But great level design only works when paired with perfect control, and again, the developers of Mega Man deliver. The series depends on sharp, responsive controls designed to allow players to deal with challenges quickly and efficiently. Mega Man 11 draws from the later games in the classic series with features such as the slide and charge shot, but improves upon the formula with a few smart additions.
Remember Rush? Introduced in Mega Man 3, Rush is the robotic canine sidekick designed to assist Mega Man in a variety of ways but using him always required entering the menu, selecting him and then popping back out to the game screen. This is how it’s always worked – but it broke up the flow of the game. In Mega Man 11, Rush is now assigned dedicated hot keys which summon one of two Rush forms without ever visiting the menu. It’s not just much more convenient, it also allows players to utilise Rush in quick reaction scenarios.
Then there’s the Double Gear system. This is a brand-new addition to the game that assigns two options to the shoulder buttons – one Gear increases Mega Man’s power while the other triggers slow motion. Both are intuitive and simple to use. This also highlights a nice addition to the game – while gameplay itself avoids dialogue boxes and the stages are never interrupted, Capcom did build in small tutorial rooms that pop-up after you obtain a robot master’s power. It’s a great way to get a grip on the new powers before using them in a stage.
The main point here, though, is that Mega Man 11 offers excellent, responsive controls that are a perfect fit for the series – high-speed camera shots reveal that Xbox One X delivers latency of around 62ms, which is on par with the PS1 era titles and a huge improvement over the X Legacy Collection. Switch follows closely with a 68ms response, but curiously, PlayStation 4 pro is closer to 90ms – a full two frames slower to respond. It’s not a deal breaker but we are looking at input lag closer to a 30fps title than the full 60Hz experience that Mega Man 11 delivers.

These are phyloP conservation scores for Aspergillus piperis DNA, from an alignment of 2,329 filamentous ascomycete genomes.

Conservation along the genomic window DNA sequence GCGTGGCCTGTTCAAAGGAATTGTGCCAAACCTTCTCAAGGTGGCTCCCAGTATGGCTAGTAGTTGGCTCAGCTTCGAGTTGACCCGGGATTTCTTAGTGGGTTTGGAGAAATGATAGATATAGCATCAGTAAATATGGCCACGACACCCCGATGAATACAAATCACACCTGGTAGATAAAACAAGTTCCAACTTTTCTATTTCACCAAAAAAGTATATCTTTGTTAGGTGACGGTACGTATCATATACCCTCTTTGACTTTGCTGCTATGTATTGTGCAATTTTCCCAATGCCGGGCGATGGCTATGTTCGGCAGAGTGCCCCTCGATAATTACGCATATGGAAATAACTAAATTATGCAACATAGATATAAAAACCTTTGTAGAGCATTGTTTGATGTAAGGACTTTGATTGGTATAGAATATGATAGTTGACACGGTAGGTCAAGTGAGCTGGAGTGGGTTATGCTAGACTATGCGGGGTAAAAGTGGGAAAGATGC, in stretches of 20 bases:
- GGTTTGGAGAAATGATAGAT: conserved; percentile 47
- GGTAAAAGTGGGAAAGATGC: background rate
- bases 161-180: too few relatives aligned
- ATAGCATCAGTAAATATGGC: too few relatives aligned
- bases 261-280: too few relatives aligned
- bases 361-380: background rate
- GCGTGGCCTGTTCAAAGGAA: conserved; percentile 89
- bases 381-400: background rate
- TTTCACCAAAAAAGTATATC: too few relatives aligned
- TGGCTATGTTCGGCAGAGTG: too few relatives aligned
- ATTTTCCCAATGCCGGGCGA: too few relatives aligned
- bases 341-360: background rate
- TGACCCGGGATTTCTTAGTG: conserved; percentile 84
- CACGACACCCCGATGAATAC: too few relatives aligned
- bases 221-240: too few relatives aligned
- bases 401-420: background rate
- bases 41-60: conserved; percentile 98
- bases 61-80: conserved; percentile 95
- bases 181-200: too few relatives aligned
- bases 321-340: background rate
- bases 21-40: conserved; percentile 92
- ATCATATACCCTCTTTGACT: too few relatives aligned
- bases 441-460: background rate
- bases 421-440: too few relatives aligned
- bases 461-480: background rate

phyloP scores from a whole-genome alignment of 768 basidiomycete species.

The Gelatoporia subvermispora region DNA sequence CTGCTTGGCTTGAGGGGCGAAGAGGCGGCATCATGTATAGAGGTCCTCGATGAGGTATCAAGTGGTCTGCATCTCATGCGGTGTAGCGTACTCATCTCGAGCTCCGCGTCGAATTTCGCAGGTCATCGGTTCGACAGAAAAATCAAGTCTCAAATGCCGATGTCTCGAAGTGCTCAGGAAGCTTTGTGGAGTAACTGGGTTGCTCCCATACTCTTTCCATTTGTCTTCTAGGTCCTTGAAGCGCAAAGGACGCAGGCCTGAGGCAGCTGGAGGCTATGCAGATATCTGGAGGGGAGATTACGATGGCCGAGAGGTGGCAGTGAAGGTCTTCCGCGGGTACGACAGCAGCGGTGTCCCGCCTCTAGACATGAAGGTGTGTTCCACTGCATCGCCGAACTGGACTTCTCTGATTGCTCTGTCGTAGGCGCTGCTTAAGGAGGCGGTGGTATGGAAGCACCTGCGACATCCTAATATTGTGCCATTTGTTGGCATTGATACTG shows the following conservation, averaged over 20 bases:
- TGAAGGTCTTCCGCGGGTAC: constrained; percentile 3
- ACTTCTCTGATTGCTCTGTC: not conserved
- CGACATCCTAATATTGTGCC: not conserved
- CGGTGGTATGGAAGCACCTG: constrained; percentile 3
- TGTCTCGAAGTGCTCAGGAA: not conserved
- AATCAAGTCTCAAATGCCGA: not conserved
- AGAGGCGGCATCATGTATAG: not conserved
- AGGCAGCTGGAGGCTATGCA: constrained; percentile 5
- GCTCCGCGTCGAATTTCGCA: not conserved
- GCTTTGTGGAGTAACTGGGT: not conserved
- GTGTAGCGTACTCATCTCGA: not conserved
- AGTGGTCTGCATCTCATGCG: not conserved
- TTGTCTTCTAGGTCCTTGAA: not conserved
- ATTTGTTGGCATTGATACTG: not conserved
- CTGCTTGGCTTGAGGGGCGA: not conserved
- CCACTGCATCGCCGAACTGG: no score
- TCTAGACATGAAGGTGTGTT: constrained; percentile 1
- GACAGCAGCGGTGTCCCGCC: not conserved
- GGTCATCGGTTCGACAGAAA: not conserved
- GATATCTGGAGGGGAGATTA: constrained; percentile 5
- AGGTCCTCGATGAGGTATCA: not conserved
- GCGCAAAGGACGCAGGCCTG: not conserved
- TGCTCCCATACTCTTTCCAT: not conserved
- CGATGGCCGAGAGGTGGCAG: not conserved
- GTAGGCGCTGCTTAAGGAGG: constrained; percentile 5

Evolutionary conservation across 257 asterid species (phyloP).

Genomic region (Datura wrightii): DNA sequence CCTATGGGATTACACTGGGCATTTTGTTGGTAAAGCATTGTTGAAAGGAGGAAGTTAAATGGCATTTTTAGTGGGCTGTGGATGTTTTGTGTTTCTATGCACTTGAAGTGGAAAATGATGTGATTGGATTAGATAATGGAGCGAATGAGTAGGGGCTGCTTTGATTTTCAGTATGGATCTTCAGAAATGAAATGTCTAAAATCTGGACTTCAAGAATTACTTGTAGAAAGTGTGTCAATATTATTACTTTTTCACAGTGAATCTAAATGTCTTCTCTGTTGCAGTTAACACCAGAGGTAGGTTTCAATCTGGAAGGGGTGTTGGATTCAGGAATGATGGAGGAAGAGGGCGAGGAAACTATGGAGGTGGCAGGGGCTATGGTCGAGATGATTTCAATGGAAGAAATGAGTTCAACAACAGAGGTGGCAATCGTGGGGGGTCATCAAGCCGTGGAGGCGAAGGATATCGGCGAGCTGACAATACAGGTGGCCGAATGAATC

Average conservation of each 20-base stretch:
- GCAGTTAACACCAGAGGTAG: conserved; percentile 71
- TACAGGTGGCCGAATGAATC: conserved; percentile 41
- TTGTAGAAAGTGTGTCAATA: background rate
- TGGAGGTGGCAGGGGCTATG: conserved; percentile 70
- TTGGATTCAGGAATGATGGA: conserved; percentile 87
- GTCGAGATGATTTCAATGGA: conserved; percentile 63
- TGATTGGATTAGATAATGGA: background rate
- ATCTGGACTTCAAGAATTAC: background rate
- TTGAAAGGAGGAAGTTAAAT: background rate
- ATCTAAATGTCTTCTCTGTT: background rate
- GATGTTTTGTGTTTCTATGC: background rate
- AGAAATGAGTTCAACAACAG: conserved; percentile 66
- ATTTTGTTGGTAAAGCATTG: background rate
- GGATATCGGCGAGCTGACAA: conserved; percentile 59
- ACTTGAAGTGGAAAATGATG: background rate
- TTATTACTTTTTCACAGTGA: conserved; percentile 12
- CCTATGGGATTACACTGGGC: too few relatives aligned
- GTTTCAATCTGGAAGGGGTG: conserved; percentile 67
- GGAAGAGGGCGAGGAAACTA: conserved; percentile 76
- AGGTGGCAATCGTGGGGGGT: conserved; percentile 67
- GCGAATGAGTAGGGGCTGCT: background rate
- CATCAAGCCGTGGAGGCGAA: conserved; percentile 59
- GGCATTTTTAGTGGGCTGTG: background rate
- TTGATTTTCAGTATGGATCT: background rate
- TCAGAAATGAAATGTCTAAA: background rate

And yes, you do get a locked 60fps regardless of the platform you play it on. Mega Man 11 uses Capcom’s established MT Framework to get the job done, delivering 1080p60 on Xbox One and PlayStation 4, and a full 4K60 on the enhanced consoles – with all versions backed by SMAA anti-aliasing, which really works well here. Switch holds up too, with 1080p60 while docked and 720p60 in portable mode. The only compromise on the Nintendo hybrid is a lack of anti-aliasing in all modes. Regardless, all versions are equally solid in performance terms and the experience just feels beautifully smooth throughout – and in this respect, it’s a big upgrade over the classic NES originals, which could slow down. And it’s so easy to take for granted but pulling this off is no mean feat – again, look at Mighty No 9 to see how easily it can all go spectacularly wrong.
The selected visual style is totally consistent across platforms too, channeling the feeling of hand-drawn graphics but relying primarily on 3D models. The texture work is sublime, while dynamic lighting and occasionally even dynamic shadows help spice things up. What’s really impressive here is that there’s a sense of artistry in the environments that takes the kind of shading you might see in a pixel art game into account – it’s all so vibrant and well designed.
In conclusion, all I can really say is that Mega Man 11 hits all the right notes. Everything that I look for in a Mega Man game is accounted for here – and improved upon. While Mega Man 9 is a fantastic throwback style of game, this is how I’ve wanted to see the series evolve for years. Mega Man 11 truly is Capcom’s Sonic Mania moment – a special release that looks, sounds and plays beautifully, that honours the past without being afraid to utilise the strengths of modern hardware. If you have any kind of interest in platform games, this is absolutely essential.